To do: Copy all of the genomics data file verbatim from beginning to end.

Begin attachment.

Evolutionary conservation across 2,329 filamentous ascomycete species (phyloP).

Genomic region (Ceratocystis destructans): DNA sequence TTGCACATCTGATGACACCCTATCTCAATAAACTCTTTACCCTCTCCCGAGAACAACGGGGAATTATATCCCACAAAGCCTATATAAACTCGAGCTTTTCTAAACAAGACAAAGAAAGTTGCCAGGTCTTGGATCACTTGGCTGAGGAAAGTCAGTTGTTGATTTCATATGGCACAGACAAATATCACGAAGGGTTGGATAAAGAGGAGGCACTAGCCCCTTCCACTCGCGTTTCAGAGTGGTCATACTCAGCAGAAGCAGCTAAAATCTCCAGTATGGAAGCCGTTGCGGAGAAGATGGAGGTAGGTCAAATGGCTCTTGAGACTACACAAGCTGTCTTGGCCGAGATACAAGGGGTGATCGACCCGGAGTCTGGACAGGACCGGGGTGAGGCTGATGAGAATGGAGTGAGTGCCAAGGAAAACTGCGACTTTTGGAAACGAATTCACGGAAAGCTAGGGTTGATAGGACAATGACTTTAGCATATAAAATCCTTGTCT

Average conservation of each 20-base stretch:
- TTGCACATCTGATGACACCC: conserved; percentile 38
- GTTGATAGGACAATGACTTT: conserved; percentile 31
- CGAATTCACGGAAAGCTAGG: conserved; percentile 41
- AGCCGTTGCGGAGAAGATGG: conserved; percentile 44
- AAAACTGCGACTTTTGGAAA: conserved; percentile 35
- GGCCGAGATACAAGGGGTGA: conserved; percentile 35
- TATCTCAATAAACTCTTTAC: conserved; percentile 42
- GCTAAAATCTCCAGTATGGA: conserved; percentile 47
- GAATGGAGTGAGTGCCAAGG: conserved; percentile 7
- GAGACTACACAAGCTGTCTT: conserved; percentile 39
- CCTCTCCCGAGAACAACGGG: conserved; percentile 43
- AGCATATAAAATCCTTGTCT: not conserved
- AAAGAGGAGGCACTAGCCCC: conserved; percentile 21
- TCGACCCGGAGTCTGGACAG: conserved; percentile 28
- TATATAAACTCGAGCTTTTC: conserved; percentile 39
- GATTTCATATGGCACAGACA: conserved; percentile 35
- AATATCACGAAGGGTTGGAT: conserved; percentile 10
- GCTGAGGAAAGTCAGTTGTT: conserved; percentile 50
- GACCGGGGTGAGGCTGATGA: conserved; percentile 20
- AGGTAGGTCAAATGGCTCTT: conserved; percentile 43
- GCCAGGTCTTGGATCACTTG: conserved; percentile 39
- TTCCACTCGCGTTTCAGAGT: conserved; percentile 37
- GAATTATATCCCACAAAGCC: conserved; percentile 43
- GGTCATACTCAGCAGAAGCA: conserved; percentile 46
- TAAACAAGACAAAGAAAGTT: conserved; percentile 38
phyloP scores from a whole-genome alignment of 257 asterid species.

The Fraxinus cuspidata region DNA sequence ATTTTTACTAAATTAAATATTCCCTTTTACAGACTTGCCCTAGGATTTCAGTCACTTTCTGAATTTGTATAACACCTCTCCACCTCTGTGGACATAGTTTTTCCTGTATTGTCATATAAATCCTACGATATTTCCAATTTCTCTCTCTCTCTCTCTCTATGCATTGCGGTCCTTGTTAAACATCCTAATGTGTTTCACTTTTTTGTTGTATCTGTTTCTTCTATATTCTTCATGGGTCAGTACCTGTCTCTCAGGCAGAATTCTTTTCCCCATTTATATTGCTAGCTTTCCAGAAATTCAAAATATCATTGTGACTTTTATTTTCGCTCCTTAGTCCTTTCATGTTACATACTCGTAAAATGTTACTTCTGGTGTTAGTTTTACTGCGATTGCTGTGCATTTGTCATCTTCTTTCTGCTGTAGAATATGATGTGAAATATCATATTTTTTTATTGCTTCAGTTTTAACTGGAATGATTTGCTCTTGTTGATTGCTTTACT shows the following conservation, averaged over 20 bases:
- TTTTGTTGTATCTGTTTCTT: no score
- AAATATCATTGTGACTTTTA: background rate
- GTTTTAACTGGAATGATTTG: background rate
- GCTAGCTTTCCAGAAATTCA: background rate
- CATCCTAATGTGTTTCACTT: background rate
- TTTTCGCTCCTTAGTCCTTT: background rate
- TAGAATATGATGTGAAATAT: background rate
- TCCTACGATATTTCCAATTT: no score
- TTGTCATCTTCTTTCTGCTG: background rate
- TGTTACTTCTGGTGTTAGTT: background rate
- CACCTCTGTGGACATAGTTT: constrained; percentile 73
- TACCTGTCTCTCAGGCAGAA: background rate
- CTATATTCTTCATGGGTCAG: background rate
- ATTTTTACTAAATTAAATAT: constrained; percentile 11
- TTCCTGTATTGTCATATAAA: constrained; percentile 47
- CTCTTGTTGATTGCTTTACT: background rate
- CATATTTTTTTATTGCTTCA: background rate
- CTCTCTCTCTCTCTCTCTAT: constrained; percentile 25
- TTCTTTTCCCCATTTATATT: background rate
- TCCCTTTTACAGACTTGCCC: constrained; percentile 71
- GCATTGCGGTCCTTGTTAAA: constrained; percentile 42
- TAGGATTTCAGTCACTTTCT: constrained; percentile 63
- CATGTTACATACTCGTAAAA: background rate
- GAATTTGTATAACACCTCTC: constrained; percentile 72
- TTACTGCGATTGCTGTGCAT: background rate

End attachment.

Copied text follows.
Evolutionary conservation across 2,329 filamentous ascomycete species (phyloP).

Genomic region (Ceratocystis destructans): DNA sequence TTGCACATCTGATGACACCCTATCTCAATAAACTCTTTACCCTCTCCCGAGAACAACGGGGAATTATATCCCACAAAGCCTATATAAACTCGAGCTTTTCTAAACAAGACAAAGAAAGTTGCCAGGTCTTGGATCACTTGGCTGAGGAAAGTCAGTTGTTGATTTCATATGGCACAGACAAATATCACGAAGGGTTGGATAAAGAGGAGGCACTAGCCCCTTCCACTCGCGTTTCAGAGTGGTCATACTCAGCAGAAGCAGCTAAAATCTCCAGTATGGAAGCCGTTGCGGAGAAGATGGAGGTAGGTCAAATGGCTCTTGAGACTACACAAGCTGTCTTGGCCGAGATACAAGGGGTGATCGACCCGGAGTCTGGACAGGACCGGGGTGAGGCTGATGAGAATGGAGTGAGTGCCAAGGAAAACTGCGACTTTTGGAAACGAATTCACGGAAAGCTAGGGTTGATAGGACAATGACTTTAGCATATAAAATCCTTGTCT

Average conservation of each 20-base stretch:
- TTGCACATCTGATGACACCC: conserved; percentile 38
- GTTGATAGGACAATGACTTT: conserved; percentile 31
- CGAATTCACGGAAAGCTAGG: conserved; percentile 41
- AGCCGTTGCGGAGAAGATGG: conserved; percentile 44
- AAAACTGCGACTTTTGGAAA: conserved; percentile 35
- GGCCGAGATACAAGGGGTGA: conserved; percentile 35
- TATCTCAATAAACTCTTTAC: conserved; percentile 42
- GCTAAAATCTCCAGTATGGA: conserved; percentile 47
- GAATGGAGTGAGTGCCAAGG: conserved; percentile 7
- GAGACTACACAAGCTGTCTT: conserved; percentile 39
- CCTCTCCCGAGAACAACGGG: conserved; percentile 43
- AGCATATAAAATCCTTGTCT: not conserved
- AAAGAGGAGGCACTAGCCCC: conserved; percentile 21
- TCGACCCGGAGTCTGGACAG: conserved; percentile 28
- TATATAAACTCGAGCTTTTC: conserved; percentile 39
- GATTTCATATGGCACAGACA: conserved; percentile 35
- AATATCACGAAGGGTTGGAT: conserved; percentile 10
- GCTGAGGAAAGTCAGTTGTT: conserved; percentile 50
- GACCGGGGTGAGGCTGATGA: conserved; percentile 20
- AGGTAGGTCAAATGGCTCTT: conserved; percentile 43
- GCCAGGTCTTGGATCACTTG: conserved; percentile 39
- TTCCACTCGCGTTTCAGAGT: conserved; percentile 37
- GAATTATATCCCACAAAGCC: conserved; percentile 43
- GGTCATACTCAGCAGAAGCA: conserved; percentile 46
- TAAACAAGACAAAGAAAGTT: conserved; percentile 38
phyloP scores from a whole-genome alignment of 257 asterid species.

The Fraxinus cuspidata region DNA sequence ATTTTTACTAAATTAAATATTCCCTTTTACAGACTTGCCCTAGGATTTCAGTCACTTTCTGAATTTGTATAACACCTCTCCACCTCTGTGGACATAGTTTTTCCTGTATTGTCATATAAATCCTACGATATTTCCAATTTCTCTCTCTCTCTCTCTCTATGCATTGCGGTCCTTGTTAAACATCCTAATGTGTTTCACTTTTTTGTTGTATCTGTTTCTTCTATATTCTTCATGGGTCAGTACCTGTCTCTCAGGCAGAATTCTTTTCCCCATTTATATTGCTAGCTTTCCAGAAATTCAAAATATCATTGTGACTTTTATTTTCGCTCCTTAGTCCTTTCATGTTACATACTCGTAAAATGTTACTTCTGGTGTTAGTTTTACTGCGATTGCTGTGCATTTGTCATCTTCTTTCTGCTGTAGAATATGATGTGAAATATCATATTTTTTTATTGCTTCAGTTTTAACTGGAATGATTTGCTCTTGTTGATTGCTTTACT shows the following conservation, averaged over 20 bases:
- TTTTGTTGTATCTGTTTCTT: no score
- AAATATCATTGTGACTTTTA: background rate
- GTTTTAACTGGAATGATTTG: background rate
- GCTAGCTTTCCAGAAATTCA: background rate
- CATCCTAATGTGTTTCACTT: background rate
- TTTTCGCTCCTTAGTCCTTT: background rate
- TAGAATATGATGTGAAATAT: background rate
- TCCTACGATATTTCCAATTT: no score
- TTGTCATCTTCTTTCTGCTG: background rate
- TGTTACTTCTGGTGTTAGTT: background rate
- CACCTCTGTGGACATAGTTT: constrained; percentile 73
- TACCTGTCTCTCAGGCAGAA: background rate
- CTATATTCTTCATGGGTCAG: background rate
- ATTTTTACTAAATTAAATAT: constrained; percentile 11
- TTCCTGTATTGTCATATAAA: constrained; percentile 47
- CTCTTGTTGATTGCTTTACT: background rate
- CATATTTTTTTATTGCTTCA: background rate
- CTCTCTCTCTCTCTCTCTAT: constrained; percentile 25
- TTCTTTTCCCCATTTATATT: background rate
- TCCCTTTTACAGACTTGCCC: constrained; percentile 71
- GCATTGCGGTCCTTGTTAAA: constrained; percentile 42
- TAGGATTTCAGTCACTTTCT: constrained; percentile 63
- CATGTTACATACTCGTAAAA: background rate
- GAATTTGTATAACACCTCTC: constrained; percentile 72
- TTACTGCGATTGCTGTGCAT: background rate